Is Your Dog a Squirrel Chaser?
Dogs are amazing creatures. They make us laugh, keep our livestock safe (and organized), play with us, lift us up and keep us humble.
One thing you can always count on with dogs is their honesty. Being creatures who are closer to base instinct, but who still have social and intellectual motivations, some days, they can be very humbling. One thing is for certain. You can always count on them to give you an honest inventory of what you've trained and how good of a job you've done.
So here's the question: Are you the type of person who's going to challenge the status quo or are you content to sit still and accept what life, and your dog, offers you?
Okay, that sounds too large. Let's break it down and examine it with the example of squirrel chasing.
Your dog chases squirrels. Lots of dogs do - in fact, I have yet to own a dog who didn't get wide eyed and pumped when they saw a squirrel. They're exciting and fast and most times, they're an intruder in your yard that must be chased out at all costs!!! So, do you become complacent about your recall because it's part of their instinct to chase or do you turn up your training power and work hard to teach them to respond to your Come command? In my experience, there are people on both sides of the fence. Let's break it down.
This is the person who accepts life as it comes to them. This person accepts that dogs chase squirrels. It's part of their genetic make up as hunters/scavengers and therefore, it's not possible to fix. When they see a person with a dog who CAN ignore a squirrel or leave it mid-chase when they hear "come", they assume that dog has less drive than their own. They use their dog's temperament, drive and often, breed as an excuse to not work through this challenge on their own recall.
This person could also be well intentioned, but lacking in the knowledge they need to work through this or not willing to put in the time. They may know it's possible for their dog to learn to respond to "come" in the face of such strong distractions as squirrels, but they put it off until later. In the meantime, they still want to give the dog the freedom they shouldn't, so they let them off leash without a solid recall and the dog gets reinforced for chasing squirrels. Despite understanding that this is a problem that needs to be solved, they don't put in the effort to solve it. Eventually, they give up, not realizing that they've made their situation worse by allowing the rehearsal of the wrong behaviour.
Person B wants to be able to trust their dog will come back when they're called ALL OF THE TIME and they are determined to make it so! They don't want to leave to chance that they might come across a distraction of such magnitude that the dog's response to come will fail. This person rolls up their sleeves and does the work. They find a trainer who can help, take the lessons and put in the training time. They understand that reliability takes time and repetition, so they don't allow the dog the freedom to make the wrong choices. In the end, they have what they wanted and for the remainder of the dog's life, they put random reminder training into play. The rest of the time, they rely on their good training and can give their dog the freedom they want - regardless of squirrels.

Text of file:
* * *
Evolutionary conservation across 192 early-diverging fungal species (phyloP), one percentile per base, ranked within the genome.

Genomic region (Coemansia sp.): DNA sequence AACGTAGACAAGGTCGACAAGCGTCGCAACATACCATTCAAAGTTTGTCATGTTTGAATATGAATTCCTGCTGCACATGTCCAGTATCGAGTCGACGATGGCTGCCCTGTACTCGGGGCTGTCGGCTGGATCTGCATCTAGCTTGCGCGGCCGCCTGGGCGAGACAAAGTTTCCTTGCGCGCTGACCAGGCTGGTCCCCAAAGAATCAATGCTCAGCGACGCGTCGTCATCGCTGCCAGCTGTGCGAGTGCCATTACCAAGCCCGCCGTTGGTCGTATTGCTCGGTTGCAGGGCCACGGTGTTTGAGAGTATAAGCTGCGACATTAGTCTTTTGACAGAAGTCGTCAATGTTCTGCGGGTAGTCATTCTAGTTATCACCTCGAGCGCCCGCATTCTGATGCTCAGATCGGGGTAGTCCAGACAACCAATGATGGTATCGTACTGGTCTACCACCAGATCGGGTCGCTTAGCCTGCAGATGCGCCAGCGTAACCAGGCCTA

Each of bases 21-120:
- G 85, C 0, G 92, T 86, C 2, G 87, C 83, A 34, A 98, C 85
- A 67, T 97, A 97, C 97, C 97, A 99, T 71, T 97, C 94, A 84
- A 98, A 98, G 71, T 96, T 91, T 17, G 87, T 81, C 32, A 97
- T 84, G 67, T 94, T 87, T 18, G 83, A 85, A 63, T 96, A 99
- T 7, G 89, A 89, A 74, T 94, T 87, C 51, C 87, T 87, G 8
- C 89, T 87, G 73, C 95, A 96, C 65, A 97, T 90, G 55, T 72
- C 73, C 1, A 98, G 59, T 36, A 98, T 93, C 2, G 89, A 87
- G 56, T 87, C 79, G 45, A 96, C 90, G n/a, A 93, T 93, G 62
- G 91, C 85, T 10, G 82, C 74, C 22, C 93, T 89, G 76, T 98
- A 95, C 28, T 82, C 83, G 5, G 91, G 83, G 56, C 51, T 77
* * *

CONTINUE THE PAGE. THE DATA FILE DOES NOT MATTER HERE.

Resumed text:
So answer honestly: Which person are you?
Do you know that nothing is impossible if you put in the right time and effort. Every dog can reach your expectations if you believe they can and if you are motivated enough to make it happen. When it comes to squirrels, we can't control when they appear, but we can train with distractions that are similar in magnitude. Never underestimate the power of the "setup" in dog training! A fuzzy toy on a lunge-line is a great example of something that will elicit the same chase and prey drive that a squirrel would. In training, you should ask yourself this: Will your dog respond to "come" when someone is waving this around. If not, chances are they will fall prey to the real deal. If you hope to trust your dog despite distractions like squirrels and other dogs, you need to put in more work. Your dog CAN! Commit to a few repetitions a few times a week and manage them until you've gotten the behaviour you want. That means that off-leash romps are off the table until you are confident in your recall. It's not all bad. Have your dog drag a long line so that you can take control and stop them from being self-rewarded when you need to. Set up training environments that mimic the world's toughest distractions and commit to working through it, for your dog's sake! Understand that it's not going to happen overnight. We spend 12 - 20 years educating our people to master a skill. It's fair to spend several months to a year training your dog in the basics. Every dog is different. Some will take a bit longer and some will have things mastered in no time.
If we can have the same degree of honesty that out dog's do, we can conquer the world!
So be honest and be the person your dog wishes you to be.